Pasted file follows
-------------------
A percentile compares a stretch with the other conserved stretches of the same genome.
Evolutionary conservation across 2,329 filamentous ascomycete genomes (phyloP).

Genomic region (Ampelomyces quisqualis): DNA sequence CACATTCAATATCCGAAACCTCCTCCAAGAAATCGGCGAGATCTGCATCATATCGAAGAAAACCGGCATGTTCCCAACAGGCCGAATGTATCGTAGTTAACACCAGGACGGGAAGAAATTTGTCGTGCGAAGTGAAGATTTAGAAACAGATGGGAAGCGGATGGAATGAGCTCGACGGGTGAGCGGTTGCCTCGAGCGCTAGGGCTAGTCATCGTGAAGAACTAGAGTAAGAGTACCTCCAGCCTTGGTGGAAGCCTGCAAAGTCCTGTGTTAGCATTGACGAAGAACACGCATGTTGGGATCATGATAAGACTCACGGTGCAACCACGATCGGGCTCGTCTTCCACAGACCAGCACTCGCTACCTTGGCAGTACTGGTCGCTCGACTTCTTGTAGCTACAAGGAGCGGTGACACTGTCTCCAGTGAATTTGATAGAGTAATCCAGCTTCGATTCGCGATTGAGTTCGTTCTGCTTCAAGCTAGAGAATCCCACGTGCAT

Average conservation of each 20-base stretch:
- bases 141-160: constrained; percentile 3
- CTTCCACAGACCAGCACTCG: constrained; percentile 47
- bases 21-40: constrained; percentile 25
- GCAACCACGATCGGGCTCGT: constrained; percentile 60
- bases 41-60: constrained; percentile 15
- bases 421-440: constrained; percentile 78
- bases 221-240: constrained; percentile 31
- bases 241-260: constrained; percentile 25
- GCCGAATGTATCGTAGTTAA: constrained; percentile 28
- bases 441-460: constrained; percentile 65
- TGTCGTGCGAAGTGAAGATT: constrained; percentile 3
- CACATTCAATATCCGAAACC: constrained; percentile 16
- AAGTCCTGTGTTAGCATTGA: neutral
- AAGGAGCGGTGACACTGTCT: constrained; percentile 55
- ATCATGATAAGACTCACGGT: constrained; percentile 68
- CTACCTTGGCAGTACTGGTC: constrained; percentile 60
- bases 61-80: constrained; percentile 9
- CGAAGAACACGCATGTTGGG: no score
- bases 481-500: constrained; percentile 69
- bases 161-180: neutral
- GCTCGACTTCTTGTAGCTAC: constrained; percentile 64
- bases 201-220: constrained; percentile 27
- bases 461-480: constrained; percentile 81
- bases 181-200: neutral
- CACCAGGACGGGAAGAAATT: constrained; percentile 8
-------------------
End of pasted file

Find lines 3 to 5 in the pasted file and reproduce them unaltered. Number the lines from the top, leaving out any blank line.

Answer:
Genomic region (Ampelomyces quisqualis): DNA sequence CACATTCAATATCCGAAACCTCCTCCAAGAAATCGGCGAGATCTGCATCATATCGAAGAAAACCGGCATGTTCCCAACAGGCCGAATGTATCGTAGTTAACACCAGGACGGGAAGAAATTTGTCGTGCGAAGTGAAGATTTAGAAACAGATGGGAAGCGGATGGAATGAGCTCGACGGGTGAGCGGTTGCCTCGAGCGCTAGGGCTAGTCATCGTGAAGAACTAGAGTAAGAGTACCTCCAGCCTTGGTGGAAGCCTGCAAAGTCCTGTGTTAGCATTGACGAAGAACACGCATGTTGGGATCATGATAAGACTCACGGTGCAACCACGATCGGGCTCGTCTTCCACAGACCAGCACTCGCTACCTTGGCAGTACTGGTCGCTCGACTTCTTGTAGCTACAAGGAGCGGTGACACTGTCTCCAGTGAATTTGATAGAGTAATCCAGCTTCGATTCGCGATTGAGTTCGTTCTGCTTCAAGCTAGAGAATCCCACGTGCAT

Average conservation of each 20-base stretch:
- bases 141-160: constrained; percentile 3